A recently released report from the American Banker addresses this point of questionable asset valuations, or what I define as ‘smoke and mirrors’. (more…)

Where is Wall Street Hiding Hundred Plus Billion in Lo$$es?

Posted by Larry Doyle on March 8th, 2010 11:24 AM |

U.S. Rep. Barney Frank (D-MA)

Banks are increasingly healthy, right? Our nation’s accounting rules promote real transparency and integrity in our financial reporting, right? Housing is bottoming, right? No, no, and no!

Why so pessimistic, you may ask? I am not pessimistic at all. I am merely searching for the truth in the midst of the smoke and mirrors on Wall Street and in Washington.

Thank you to our friends at 12th Street Capital for sharing a recently released letter from Congressman Barney Frank imploring the four largest banks involved in mortgage originations to write off second liens they are holding on their books at inflated values.

Why does Congressman Frank believe these loans need to be written off? (more…)

Will Cantwell-McCain Reinstate Glass-Steagall?

Posted by Larry Doyle on December 18th, 2009 11:18 AM |

Might we turn the clock back in an attempt to make our way forward? How so?

Pressure is certainly building in America to curtail, if not derail, the excessive risks embedded in our largest banks. How may these risks be unwound? Reinstating the Glass-Steagall Act, which separated commercial and investment banking activities. If this Act were to be reinstated, that would be the end of the mega-banks (Citi, JP Morgan, Bank of America, Wells Fargo) as we know them.

Who has been harping on this? Former Fed Chair Paul Volcker. Although Wall Street and Washington turn a deaf ear to Volcker, America listens to him intently.

In September, I wrote “Volcker Launches Bombshell on Wall Street and Washington” which highlighted Volcker’s call to reinstate Glass-Steagall. That story resonated far and wide. Now we learn from the American Banker that Senators Maria Cantwell (D-WA) and John McCain (R-AZ) have introduced legislation which would once again separate commercial and investment banking activities. (more…)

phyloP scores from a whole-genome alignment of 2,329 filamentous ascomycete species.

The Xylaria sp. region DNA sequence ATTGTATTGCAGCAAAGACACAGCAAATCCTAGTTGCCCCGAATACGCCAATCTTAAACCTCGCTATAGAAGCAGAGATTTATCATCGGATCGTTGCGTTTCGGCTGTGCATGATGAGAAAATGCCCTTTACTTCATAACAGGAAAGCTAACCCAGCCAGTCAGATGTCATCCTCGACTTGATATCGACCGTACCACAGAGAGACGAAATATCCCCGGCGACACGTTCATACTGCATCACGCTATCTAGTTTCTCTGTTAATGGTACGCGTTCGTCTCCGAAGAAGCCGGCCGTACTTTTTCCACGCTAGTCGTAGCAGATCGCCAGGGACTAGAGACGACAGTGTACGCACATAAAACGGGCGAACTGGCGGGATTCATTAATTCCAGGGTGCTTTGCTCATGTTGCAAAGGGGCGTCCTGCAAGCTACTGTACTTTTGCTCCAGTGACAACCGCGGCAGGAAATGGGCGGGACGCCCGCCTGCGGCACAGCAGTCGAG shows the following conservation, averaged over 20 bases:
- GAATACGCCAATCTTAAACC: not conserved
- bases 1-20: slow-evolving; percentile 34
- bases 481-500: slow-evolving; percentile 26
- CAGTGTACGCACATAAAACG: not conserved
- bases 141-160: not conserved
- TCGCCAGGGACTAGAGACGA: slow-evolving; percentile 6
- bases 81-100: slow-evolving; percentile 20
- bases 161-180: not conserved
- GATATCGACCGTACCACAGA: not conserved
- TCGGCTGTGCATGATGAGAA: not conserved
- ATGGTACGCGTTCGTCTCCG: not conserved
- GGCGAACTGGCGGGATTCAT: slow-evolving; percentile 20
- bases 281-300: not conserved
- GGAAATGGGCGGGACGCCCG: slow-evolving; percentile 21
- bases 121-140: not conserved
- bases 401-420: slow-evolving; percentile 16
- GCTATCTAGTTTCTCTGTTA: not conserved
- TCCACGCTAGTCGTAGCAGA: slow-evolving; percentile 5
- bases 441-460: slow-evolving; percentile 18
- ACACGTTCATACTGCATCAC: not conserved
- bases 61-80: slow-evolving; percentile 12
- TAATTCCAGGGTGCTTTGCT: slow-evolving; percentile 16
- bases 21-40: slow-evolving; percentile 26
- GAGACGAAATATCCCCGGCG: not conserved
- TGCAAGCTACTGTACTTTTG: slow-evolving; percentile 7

Let’s Review the Wells Fargo Earnings

Posted by Larry Doyle on April 9th, 2009 12:02 PM |

A quick review of Wells Fargo’s earnings numbers this morning leaves us with as many questions as answers. 

Wells posted record earnings of $3 billion largely driven by a significant increase in refinancing activity in their mortgage origination business. Their acquisition of Wachovia in the 4th quarter supported the origination business.

Analysts on the street are questioning the depth of detail provided along with the level of reserves taken against future losses.  Highly regarded bank analyst Chris Whalen offerered that bank executives and regulators will present a rosy picture while not providing the support material to back it up.

In regard to the FASB relaxation of the mark-to-market and its impact on bank earnings, Whalen said, “accounting is a wonderful thing.”

Even after a Wells executive commented that the FASB relaxation had no impact on the banks’ earnings, Bloomberg reporters raised questions about that assertion.  Bloomberg asked, “do we believe that?”

I don’t know…do we? Without total transparency it gets very difficult to read the charts and plot the appropriate course of action.

LD